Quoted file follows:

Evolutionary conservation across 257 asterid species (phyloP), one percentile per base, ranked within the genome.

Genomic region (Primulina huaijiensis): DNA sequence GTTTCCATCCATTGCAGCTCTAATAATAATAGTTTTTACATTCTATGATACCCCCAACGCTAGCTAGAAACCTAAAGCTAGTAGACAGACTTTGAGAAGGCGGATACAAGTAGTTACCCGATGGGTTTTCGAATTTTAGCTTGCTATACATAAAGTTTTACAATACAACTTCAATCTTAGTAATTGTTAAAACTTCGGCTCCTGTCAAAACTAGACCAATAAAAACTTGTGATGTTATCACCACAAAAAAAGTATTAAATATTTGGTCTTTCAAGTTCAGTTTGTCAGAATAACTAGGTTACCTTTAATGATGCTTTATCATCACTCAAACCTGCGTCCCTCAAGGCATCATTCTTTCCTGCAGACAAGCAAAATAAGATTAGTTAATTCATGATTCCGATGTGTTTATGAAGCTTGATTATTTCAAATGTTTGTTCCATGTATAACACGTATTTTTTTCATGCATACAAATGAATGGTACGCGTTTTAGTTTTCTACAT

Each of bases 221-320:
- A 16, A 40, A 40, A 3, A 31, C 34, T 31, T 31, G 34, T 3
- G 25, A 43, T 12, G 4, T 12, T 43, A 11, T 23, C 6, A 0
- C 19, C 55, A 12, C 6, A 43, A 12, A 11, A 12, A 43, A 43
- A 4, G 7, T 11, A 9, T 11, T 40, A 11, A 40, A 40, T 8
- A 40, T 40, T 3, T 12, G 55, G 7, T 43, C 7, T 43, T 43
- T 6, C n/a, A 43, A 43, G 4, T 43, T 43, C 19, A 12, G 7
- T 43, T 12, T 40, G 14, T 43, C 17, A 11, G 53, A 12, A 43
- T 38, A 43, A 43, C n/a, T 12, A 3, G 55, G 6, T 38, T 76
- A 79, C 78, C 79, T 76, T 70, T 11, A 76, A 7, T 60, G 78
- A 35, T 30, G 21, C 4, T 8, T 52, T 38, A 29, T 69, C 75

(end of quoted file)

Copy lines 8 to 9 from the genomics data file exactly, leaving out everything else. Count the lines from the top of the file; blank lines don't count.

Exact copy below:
- A 40, T 40, T 3, T 12, G 55, G 7, T 43, C 7, T 43, T 43
- T 6, C n/a, A 43, A 43, G 4, T 43, T 43, C 19, A 12, G 7